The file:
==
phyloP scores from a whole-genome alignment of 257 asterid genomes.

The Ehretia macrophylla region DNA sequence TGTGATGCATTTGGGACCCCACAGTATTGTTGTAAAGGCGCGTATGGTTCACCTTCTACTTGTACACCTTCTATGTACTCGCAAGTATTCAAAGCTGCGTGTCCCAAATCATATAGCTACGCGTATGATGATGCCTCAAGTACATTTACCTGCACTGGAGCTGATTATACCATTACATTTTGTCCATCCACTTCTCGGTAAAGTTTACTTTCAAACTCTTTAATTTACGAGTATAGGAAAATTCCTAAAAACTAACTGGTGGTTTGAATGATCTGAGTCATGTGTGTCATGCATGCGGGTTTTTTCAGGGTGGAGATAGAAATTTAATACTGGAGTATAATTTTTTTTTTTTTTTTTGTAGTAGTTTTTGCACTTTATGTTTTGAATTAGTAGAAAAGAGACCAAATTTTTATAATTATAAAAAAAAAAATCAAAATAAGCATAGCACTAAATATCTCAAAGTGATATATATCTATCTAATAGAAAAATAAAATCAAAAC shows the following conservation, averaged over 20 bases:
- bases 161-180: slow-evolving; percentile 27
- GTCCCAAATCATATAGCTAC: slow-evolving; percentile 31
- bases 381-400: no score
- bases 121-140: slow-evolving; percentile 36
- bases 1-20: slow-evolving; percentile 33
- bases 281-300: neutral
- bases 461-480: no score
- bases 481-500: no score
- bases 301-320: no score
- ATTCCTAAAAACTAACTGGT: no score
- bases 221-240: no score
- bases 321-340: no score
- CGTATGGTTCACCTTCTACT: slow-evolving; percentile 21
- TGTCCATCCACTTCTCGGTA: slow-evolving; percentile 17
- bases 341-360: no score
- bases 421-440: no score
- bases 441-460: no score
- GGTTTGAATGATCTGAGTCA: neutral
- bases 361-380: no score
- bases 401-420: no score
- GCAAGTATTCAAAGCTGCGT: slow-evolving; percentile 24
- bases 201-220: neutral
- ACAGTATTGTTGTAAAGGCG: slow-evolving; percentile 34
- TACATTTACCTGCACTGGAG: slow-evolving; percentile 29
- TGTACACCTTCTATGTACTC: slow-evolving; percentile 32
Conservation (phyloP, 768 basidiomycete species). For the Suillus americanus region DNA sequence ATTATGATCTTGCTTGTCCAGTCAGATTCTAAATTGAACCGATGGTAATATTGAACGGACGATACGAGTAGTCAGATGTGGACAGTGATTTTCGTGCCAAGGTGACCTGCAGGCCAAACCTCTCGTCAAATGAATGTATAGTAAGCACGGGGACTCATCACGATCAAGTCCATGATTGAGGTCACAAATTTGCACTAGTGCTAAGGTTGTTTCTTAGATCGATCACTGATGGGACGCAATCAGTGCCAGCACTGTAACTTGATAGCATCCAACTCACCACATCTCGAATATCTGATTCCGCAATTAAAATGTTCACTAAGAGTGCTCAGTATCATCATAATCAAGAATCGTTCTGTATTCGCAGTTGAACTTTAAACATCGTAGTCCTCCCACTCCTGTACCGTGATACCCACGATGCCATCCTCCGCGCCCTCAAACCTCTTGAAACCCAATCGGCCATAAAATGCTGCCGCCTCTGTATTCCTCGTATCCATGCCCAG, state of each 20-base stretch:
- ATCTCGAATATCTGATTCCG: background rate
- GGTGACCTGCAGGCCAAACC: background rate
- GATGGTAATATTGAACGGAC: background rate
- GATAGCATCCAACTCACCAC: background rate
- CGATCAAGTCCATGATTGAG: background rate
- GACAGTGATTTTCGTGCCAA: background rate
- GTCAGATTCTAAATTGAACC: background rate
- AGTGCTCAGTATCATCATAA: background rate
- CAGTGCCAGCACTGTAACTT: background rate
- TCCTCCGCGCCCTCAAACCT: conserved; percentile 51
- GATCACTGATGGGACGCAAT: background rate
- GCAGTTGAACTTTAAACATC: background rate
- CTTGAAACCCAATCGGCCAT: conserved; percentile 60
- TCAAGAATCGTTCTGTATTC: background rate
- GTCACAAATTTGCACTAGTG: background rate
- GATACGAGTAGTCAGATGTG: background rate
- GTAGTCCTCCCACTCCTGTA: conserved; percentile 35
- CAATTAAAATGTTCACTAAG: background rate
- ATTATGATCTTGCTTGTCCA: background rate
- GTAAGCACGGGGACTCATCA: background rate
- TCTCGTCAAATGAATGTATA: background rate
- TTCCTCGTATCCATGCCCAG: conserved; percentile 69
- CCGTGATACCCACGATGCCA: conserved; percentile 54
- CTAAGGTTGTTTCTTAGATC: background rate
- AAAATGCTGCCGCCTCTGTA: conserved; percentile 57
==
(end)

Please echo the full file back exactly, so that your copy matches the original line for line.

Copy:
phyloP scores from a whole-genome alignment of 257 asterid genomes.

The Ehretia macrophylla region DNA sequence TGTGATGCATTTGGGACCCCACAGTATTGTTGTAAAGGCGCGTATGGTTCACCTTCTACTTGTACACCTTCTATGTACTCGCAAGTATTCAAAGCTGCGTGTCCCAAATCATATAGCTACGCGTATGATGATGCCTCAAGTACATTTACCTGCACTGGAGCTGATTATACCATTACATTTTGTCCATCCACTTCTCGGTAAAGTTTACTTTCAAACTCTTTAATTTACGAGTATAGGAAAATTCCTAAAAACTAACTGGTGGTTTGAATGATCTGAGTCATGTGTGTCATGCATGCGGGTTTTTTCAGGGTGGAGATAGAAATTTAATACTGGAGTATAATTTTTTTTTTTTTTTTTGTAGTAGTTTTTGCACTTTATGTTTTGAATTAGTAGAAAAGAGACCAAATTTTTATAATTATAAAAAAAAAAATCAAAATAAGCATAGCACTAAATATCTCAAAGTGATATATATCTATCTAATAGAAAAATAAAATCAAAAC shows the following conservation, averaged over 20 bases:
- bases 161-180: slow-evolving; percentile 27
- GTCCCAAATCATATAGCTAC: slow-evolving; percentile 31
- bases 381-400: no score
- bases 121-140: slow-evolving; percentile 36
- bases 1-20: slow-evolving; percentile 33
- bases 281-300: neutral
- bases 461-480: no score
- bases 481-500: no score
- bases 301-320: no score
- ATTCCTAAAAACTAACTGGT: no score
- bases 221-240: no score
- bases 321-340: no score
- CGTATGGTTCACCTTCTACT: slow-evolving; percentile 21
- TGTCCATCCACTTCTCGGTA: slow-evolving; percentile 17
- bases 341-360: no score
- bases 421-440: no score
- bases 441-460: no score
- GGTTTGAATGATCTGAGTCA: neutral
- bases 361-380: no score
- bases 401-420: no score
- GCAAGTATTCAAAGCTGCGT: slow-evolving; percentile 24
- bases 201-220: neutral
- ACAGTATTGTTGTAAAGGCG: slow-evolving; percentile 34
- TACATTTACCTGCACTGGAG: slow-evolving; percentile 29
- TGTACACCTTCTATGTACTC: slow-evolving; percentile 32
Conservation (phyloP, 768 basidiomycete species). For the Suillus americanus region DNA sequence ATTATGATCTTGCTTGTCCAGTCAGATTCTAAATTGAACCGATGGTAATATTGAACGGACGATACGAGTAGTCAGATGTGGACAGTGATTTTCGTGCCAAGGTGACCTGCAGGCCAAACCTCTCGTCAAATGAATGTATAGTAAGCACGGGGACTCATCACGATCAAGTCCATGATTGAGGTCACAAATTTGCACTAGTGCTAAGGTTGTTTCTTAGATCGATCACTGATGGGACGCAATCAGTGCCAGCACTGTAACTTGATAGCATCCAACTCACCACATCTCGAATATCTGATTCCGCAATTAAAATGTTCACTAAGAGTGCTCAGTATCATCATAATCAAGAATCGTTCTGTATTCGCAGTTGAACTTTAAACATCGTAGTCCTCCCACTCCTGTACCGTGATACCCACGATGCCATCCTCCGCGCCCTCAAACCTCTTGAAACCCAATCGGCCATAAAATGCTGCCGCCTCTGTATTCCTCGTATCCATGCCCAG, state of each 20-base stretch:
- ATCTCGAATATCTGATTCCG: background rate
- GGTGACCTGCAGGCCAAACC: background rate
- GATGGTAATATTGAACGGAC: background rate
- GATAGCATCCAACTCACCAC: background rate
- CGATCAAGTCCATGATTGAG: background rate
- GACAGTGATTTTCGTGCCAA: background rate
- GTCAGATTCTAAATTGAACC: background rate
- AGTGCTCAGTATCATCATAA: background rate
- CAGTGCCAGCACTGTAACTT: background rate
- TCCTCCGCGCCCTCAAACCT: conserved; percentile 51
- GATCACTGATGGGACGCAAT: background rate
- GCAGTTGAACTTTAAACATC: background rate
- CTTGAAACCCAATCGGCCAT: conserved; percentile 60
- TCAAGAATCGTTCTGTATTC: background rate
- GTCACAAATTTGCACTAGTG: background rate
- GATACGAGTAGTCAGATGTG: background rate
- GTAGTCCTCCCACTCCTGTA: conserved; percentile 35
- CAATTAAAATGTTCACTAAG: background rate
- ATTATGATCTTGCTTGTCCA: background rate
- GTAAGCACGGGGACTCATCA: background rate
- TCTCGTCAAATGAATGTATA: background rate
- TTCCTCGTATCCATGCCCAG: conserved; percentile 69
- CCGTGATACCCACGATGCCA: conserved; percentile 54
- CTAAGGTTGTTTCTTAGATC: background rate
- AAAATGCTGCCGCCTCTGTA: conserved; percentile 57